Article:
There’s good reason for Sunset Tree to have been the album that got so many fans into the group. Darnielle’s songs had always tended toward literary motifs, establishing characters and images in the way a skilled short-story author might. (In fact, his first novel comes out this fall.) But he largely shied away from direct autobiography in the material released before 2004’s We Shall All Be Healed (which dealt frankly with addiction and addicts) and this release. Sunset Tree deals, in particular, with Darnielle’s childhood, spent with an abusive stepfather, and while not every song directly addresses this subject matter, the monstrous figure haunts all of the album’s songs (which include “Up The Wolves”). Darnielle fantasizes about getting revenge on his stepfather, but the album concludes less with the kind of hopefulness the band occasionally looks at but more with a sense of release. Darnielle lived in that house, but he survived and escaped. And, ultimately, he outlived the man who caused him such pain. It’s somber but thoughtful—two adjectives that describe much of the band’s best work.
It sometimes seems as if The Mountain Goats’ longer-term fan base looks down slightly on those who’ve been with the band only since Sunset Tree, but that shouldn’t stop newbies from diving in here. In terms of strictly working as an album with a theme and a through-line, rather than just a collection of songs, Sunset Tree is likely The Mountain Goats’ best singular work, and even if there are albums that are just as strong (if not stronger) in the band’s discography, this one works well as a touchstone of sorts. Just don’t stop here, and you’ll be fine.
Next steps: Don’t go forward from Sunset Tree—though every album released after it is rewarding and some are absolutely terrific. Instead, go backward, to the two releases from 2002. Consciously constructed as the close of one chapter and the start of another, All Hail West Texas and Tallahassee work perfectly as the period and capital letter for both phases of the band’s career. A very loose concept album, All Hail is the final Mountain Goats album to feature only John Darnielle performing on it, and it was the last he recorded using that boom box on which all of his earliest work was recorded. (The sounds of production—in this case, the cassette wheels spinning—make their way into the finished product.) It contains one of the band’s most notable tracks, “The Best Ever Death Metal Band Out Of Denton,” and the striking, beautiful “The Mess Inside.”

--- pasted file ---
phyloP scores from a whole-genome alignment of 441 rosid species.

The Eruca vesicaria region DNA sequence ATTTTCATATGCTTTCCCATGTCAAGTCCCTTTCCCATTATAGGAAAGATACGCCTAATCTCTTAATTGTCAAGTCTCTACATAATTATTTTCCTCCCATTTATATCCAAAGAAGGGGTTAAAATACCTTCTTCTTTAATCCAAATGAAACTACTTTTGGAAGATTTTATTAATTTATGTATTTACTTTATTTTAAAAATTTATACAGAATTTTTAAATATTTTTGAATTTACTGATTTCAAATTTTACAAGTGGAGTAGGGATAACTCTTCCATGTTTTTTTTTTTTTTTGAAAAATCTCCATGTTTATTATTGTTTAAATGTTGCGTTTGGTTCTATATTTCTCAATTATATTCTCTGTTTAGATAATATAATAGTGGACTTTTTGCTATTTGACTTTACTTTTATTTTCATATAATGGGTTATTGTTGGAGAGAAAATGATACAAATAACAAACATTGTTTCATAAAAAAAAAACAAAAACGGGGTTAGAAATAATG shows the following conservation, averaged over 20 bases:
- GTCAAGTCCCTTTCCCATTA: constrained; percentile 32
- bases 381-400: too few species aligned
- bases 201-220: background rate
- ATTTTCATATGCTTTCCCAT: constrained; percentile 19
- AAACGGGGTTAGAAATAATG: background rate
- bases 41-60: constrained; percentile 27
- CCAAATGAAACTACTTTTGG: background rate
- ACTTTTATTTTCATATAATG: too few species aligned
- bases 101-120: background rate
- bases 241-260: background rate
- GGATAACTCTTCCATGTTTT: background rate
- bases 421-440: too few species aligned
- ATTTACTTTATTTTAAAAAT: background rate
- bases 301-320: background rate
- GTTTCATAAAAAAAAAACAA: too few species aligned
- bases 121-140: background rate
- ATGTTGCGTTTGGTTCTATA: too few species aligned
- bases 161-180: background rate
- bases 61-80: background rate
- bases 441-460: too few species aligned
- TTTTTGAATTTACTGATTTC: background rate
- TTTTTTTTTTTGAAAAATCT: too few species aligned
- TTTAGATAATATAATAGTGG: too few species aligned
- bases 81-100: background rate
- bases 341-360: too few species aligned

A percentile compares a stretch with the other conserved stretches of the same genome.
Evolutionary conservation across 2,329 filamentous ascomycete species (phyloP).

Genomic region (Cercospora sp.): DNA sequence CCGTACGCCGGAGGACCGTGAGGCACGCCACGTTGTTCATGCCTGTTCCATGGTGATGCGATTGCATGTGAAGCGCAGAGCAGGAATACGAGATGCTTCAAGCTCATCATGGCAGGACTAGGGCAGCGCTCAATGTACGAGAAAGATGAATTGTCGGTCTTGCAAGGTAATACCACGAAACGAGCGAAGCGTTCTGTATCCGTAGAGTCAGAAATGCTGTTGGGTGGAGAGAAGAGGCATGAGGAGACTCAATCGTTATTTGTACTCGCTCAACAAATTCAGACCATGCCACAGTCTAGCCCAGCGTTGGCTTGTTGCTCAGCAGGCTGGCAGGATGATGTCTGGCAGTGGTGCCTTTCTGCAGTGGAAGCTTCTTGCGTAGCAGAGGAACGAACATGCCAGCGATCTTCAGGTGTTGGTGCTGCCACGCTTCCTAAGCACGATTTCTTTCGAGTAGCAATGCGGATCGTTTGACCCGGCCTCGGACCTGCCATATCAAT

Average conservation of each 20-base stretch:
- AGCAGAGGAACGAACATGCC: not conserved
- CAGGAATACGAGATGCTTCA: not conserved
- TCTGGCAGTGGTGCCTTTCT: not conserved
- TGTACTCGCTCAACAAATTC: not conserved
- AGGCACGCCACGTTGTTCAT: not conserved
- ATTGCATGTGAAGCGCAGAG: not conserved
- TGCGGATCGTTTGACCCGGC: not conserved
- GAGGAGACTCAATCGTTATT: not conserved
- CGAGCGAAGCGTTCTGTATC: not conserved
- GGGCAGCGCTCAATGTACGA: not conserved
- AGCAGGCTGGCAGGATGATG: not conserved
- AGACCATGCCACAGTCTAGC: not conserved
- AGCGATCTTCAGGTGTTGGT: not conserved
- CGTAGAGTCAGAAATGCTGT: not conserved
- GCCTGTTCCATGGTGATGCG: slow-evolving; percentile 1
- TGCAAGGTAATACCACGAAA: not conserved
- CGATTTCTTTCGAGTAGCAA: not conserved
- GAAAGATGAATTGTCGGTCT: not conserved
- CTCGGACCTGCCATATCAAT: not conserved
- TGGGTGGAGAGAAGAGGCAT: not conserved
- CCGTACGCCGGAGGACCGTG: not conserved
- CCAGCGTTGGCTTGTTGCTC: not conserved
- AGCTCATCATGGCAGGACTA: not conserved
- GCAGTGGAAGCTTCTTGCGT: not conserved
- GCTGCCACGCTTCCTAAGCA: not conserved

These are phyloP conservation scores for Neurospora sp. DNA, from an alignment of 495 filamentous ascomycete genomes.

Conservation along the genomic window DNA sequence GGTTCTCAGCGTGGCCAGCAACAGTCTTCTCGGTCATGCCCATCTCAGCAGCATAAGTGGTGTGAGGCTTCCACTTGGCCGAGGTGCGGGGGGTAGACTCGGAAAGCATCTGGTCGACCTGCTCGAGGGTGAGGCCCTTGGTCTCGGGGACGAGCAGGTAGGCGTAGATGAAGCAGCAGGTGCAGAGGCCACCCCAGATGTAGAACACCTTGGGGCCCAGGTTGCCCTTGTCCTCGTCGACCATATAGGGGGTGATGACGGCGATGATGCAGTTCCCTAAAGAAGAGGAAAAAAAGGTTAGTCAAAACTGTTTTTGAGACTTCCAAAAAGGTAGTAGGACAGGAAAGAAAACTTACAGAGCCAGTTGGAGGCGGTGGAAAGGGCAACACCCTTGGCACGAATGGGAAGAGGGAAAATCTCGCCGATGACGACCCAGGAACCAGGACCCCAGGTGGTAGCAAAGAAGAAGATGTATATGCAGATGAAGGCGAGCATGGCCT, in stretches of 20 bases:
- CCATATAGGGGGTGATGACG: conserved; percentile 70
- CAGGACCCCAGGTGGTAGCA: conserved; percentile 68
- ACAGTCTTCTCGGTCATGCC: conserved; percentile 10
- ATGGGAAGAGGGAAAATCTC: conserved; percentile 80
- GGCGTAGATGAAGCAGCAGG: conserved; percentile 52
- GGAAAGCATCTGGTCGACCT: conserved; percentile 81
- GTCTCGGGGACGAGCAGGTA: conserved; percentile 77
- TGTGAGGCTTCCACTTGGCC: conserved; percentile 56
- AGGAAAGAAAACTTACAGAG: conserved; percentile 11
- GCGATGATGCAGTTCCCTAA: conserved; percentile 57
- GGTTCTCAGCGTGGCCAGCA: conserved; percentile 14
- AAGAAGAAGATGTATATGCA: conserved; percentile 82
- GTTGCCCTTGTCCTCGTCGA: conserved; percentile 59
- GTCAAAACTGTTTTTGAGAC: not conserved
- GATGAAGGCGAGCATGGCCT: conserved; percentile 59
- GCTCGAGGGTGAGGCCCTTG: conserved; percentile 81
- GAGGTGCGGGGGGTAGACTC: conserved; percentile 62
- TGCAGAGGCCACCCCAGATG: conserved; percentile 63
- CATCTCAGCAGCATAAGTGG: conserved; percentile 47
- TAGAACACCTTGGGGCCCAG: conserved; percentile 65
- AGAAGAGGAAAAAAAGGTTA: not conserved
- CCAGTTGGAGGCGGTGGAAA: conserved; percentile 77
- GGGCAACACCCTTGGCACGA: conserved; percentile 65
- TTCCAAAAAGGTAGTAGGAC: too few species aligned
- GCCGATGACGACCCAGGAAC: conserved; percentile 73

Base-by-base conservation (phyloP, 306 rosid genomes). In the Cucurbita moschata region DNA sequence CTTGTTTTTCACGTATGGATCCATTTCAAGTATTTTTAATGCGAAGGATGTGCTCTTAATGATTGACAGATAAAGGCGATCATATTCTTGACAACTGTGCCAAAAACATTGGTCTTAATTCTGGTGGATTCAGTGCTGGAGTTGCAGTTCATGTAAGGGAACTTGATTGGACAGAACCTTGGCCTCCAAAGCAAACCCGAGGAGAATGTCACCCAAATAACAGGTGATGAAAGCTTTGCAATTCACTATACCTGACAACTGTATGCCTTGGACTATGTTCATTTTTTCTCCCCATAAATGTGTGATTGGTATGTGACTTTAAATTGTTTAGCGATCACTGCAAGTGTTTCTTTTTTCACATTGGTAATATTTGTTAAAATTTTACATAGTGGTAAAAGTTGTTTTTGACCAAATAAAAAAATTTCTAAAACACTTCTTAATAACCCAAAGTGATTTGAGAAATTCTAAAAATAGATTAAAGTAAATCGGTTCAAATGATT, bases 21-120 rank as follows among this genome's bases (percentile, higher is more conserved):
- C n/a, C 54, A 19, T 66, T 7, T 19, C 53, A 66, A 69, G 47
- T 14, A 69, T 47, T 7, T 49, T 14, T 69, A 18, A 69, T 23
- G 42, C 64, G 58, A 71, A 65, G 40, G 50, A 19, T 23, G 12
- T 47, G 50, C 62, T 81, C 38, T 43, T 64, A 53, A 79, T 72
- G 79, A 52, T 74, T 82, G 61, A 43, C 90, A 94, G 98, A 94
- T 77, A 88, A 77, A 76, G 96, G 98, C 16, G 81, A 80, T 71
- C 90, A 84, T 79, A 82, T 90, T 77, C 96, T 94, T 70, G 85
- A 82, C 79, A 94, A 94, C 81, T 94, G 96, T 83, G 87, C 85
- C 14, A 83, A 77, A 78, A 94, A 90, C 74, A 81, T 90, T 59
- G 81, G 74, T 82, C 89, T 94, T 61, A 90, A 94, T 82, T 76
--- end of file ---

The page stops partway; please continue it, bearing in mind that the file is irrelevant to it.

Tallahassee, meanwhile, immediately announces itself as the band’s first more polished recording, with the sound of a brooding guitar marking time on the album’s title track. Many of Darnielle’s earlier releases had toyed around with a central couple called the Alpha Couple, and Tallahassee told an entire story about them—and the crash-and-burn that was their marriage. It’s an occasionally heartbreaking, occasionally gleeful look at two people who are absolutely awful for each other but see no way to escape their death spiral. It also features the other candidate for “most famous Mountain Goats song” in fan favorite and concert staple “No Children,” the most cheerful song you’ll ever hear about two people who would kill each other if they could just work up the energy to do it.
From there, it’s best to move in both directions at once, seeking out both the band’s newer work and Darnielle’s older, less polished recordings. In the former category, start by looking at We Shall All Be Healed, which is not as cohesive as either Tallahassee or Sunset Tree but is often achingly real, and 2009’s The Life Of The World To Come, another loose concept album where every song title is a Bible verse.
If you’re in the mood for something more low-fidelity, head back past West Texas toward 1999’s Ghana, which collects much of the best material from the cassette-only days, and 2000’s The Coroner’s Gambit, an important evolutionary step for Darnielle toward the relatively more polished sound of later releases. It also features “Elijah,” as perfect an example of how well hewn his lyrics can be as you’ll find.
Where not to start: Darnielle himself would tell you not to jump right into Taboo VI. It’s not terrible or anything, but it’s also not of a piece with the band’s later music—even the other cassette releases that followed it. Plus, you’ll likely pay through the nose for a copy of it. Better to just seek it out on YouTube as a curiosity.